Irma, Jose and Katia: 3 Atlantic Hurricanes As Seen from Space (Video)

The National Oceanic and Atmospheric Administration's (NOAA's) GOES-13 satellite captured astonishing imagery of Hurricanes Irma, Jose and Katia forming over the course of several days.

As of Thursday morning, there's a startling total of three hurricanes in the Atlantic Ocean: Hurricane Irma in the Caribbean Sea, Hurricane Katia in the Gulf of Mexico and Hurricane Jose gaining power to the east of the Caribbean islands.

As the sunlight cycled between day and night Sept. 4-7, the satellite captured Katia and Jose as they developed, while the eye of Hurricane Irma remained ominously intact. [Best Hurricane Irma Apps: Track the Storm and Stay Safe]

Still from Video Showing the formation of the early September 2017 hurricanes in the Atlantic Ocean. (Image credit: NOAA)

On Sept. 6, Irma's Category 5 winds caused destruction to U.S. soil in the northeast Caribbean, on spots such as Puerto Rico and the U.S. Virgin Islands, and wreaked havoc to the island nations of Barbuda and St. Martin. NOAA stated on Thursday morning that Irma is traveling west-northwestward off the northern coast of Hispaniola — where the nations of the Dominican Republic and Haiti are located — at 17 mph (27 km/h), and carries 180-mph (290 km/h) winds as it makes its way to the Turks and Caicos Islands. Hurricane warnings are in effect for the state of Florida and the Florida Keys, which Irma will impact this weekend.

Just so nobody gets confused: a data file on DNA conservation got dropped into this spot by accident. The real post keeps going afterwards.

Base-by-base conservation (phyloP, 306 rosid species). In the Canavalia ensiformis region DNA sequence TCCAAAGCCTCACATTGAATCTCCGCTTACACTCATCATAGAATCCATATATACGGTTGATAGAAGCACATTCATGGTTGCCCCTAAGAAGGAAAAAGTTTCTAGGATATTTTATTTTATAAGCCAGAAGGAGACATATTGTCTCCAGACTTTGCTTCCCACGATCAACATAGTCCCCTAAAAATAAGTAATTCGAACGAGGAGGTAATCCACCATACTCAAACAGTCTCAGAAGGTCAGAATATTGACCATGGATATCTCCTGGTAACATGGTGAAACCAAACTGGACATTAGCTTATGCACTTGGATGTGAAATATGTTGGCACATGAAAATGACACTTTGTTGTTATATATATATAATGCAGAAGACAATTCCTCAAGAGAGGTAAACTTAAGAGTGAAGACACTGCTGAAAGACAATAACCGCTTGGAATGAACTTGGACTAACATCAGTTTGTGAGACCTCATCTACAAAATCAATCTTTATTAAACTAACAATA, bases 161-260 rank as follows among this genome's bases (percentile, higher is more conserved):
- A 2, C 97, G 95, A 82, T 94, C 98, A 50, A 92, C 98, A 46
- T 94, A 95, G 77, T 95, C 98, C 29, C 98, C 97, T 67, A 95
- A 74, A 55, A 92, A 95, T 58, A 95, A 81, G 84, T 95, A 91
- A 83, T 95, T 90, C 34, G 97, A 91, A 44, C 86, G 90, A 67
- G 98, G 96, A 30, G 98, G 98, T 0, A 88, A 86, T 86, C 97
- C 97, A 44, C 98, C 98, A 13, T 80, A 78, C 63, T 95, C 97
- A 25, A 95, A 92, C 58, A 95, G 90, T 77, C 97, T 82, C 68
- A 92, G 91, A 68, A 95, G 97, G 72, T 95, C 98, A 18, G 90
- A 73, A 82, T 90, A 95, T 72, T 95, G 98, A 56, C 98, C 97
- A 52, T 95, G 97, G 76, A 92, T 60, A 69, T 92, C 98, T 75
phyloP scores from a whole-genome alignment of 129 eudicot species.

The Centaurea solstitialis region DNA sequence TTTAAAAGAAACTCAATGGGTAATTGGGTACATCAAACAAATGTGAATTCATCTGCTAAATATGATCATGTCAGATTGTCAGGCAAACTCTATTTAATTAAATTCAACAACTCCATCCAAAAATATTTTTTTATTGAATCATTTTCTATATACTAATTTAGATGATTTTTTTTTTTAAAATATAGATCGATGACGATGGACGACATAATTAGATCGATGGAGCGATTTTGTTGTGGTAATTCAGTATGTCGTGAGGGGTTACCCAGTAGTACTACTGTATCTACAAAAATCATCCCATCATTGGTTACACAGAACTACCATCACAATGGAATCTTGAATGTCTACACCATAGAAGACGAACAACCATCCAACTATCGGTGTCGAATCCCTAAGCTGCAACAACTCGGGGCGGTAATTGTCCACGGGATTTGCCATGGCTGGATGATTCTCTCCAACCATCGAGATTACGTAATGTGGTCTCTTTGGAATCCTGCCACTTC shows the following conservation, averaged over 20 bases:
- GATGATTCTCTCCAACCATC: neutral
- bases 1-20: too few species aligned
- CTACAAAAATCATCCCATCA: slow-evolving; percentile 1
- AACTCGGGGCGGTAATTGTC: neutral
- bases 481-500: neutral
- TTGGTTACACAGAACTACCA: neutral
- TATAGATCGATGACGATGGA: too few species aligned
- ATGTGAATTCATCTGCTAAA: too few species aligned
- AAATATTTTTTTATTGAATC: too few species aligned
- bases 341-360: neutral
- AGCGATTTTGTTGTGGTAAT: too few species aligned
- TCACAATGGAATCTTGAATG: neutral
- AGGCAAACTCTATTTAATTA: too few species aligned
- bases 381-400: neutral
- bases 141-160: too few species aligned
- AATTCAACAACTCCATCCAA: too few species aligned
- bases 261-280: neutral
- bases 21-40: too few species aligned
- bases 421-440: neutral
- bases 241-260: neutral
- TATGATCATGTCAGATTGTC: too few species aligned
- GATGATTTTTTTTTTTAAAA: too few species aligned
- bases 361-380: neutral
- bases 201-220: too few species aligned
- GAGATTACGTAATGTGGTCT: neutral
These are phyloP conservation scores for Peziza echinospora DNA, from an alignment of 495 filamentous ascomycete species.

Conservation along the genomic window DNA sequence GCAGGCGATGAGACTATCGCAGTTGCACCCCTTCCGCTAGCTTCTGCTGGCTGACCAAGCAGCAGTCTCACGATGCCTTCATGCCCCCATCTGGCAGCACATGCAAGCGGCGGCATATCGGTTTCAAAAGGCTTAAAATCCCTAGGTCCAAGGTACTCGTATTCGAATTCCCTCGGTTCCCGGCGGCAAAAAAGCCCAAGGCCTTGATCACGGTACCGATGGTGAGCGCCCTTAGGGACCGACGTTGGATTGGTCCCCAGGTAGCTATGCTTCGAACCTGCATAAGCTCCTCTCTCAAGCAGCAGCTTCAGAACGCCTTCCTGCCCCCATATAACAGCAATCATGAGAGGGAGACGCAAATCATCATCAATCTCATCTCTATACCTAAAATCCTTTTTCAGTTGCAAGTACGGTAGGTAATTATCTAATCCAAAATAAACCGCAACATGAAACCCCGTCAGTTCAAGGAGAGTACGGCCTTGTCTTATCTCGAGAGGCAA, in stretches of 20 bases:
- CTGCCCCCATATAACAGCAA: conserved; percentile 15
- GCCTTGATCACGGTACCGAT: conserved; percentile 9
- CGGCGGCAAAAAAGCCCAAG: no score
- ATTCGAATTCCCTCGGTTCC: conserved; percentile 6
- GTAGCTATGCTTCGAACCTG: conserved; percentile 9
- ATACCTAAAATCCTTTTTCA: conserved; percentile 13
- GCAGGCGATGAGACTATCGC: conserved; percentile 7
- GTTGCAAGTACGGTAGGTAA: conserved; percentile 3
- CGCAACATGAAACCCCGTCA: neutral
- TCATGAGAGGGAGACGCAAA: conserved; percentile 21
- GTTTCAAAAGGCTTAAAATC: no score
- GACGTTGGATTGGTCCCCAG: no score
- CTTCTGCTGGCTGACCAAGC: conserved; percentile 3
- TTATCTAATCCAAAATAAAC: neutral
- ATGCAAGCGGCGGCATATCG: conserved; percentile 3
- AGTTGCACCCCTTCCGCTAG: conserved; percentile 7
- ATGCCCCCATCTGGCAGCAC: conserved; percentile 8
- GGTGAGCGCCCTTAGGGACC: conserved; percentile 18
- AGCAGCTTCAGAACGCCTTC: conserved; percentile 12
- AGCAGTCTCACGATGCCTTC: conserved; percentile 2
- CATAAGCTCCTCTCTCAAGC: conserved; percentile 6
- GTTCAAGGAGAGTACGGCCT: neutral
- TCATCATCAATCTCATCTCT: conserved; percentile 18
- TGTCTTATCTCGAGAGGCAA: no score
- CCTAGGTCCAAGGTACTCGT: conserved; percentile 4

As of 5 a.m. EDT (0900 GMT) this morning, Hurricane Jose is growing in strength as it moves west-northwestward, carrying sustained winds of 90 mph (145 km/h). Hurricane Katia is actually stationary in the southwestern Gulf of Mexico, according to NOAA, and the storm's 80-mph (130 km/h) winds threaten the Mexican coastline between the cities of Tampico and Veracruz.

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Doris Elin Urrutia
Contributing Writer

Doris is a science journalist and contributor. She received a B.A. in Sociology and Communications at Fordham University in New York City. Her first work was published in collaboration with London Mining Network, where her love of science writing was born. Her passion for astronomy started as a kid when she helped her sister build a model solar system in the Bronx. She got her first shot at astronomy writing as a editorial intern and continues to write about all things cosmic for the website. Doris has also written about microscopic plant life for Scientific American’s website and about whale calls for their print magazine. She has also written about ancient humans for Inverse, with stories ranging from how to recreate Pompeii’s cuisine to how to map the Polynesian expansion through genomics. She currently shares her home with two rabbits. Follow her on twitter at @salazar_elin.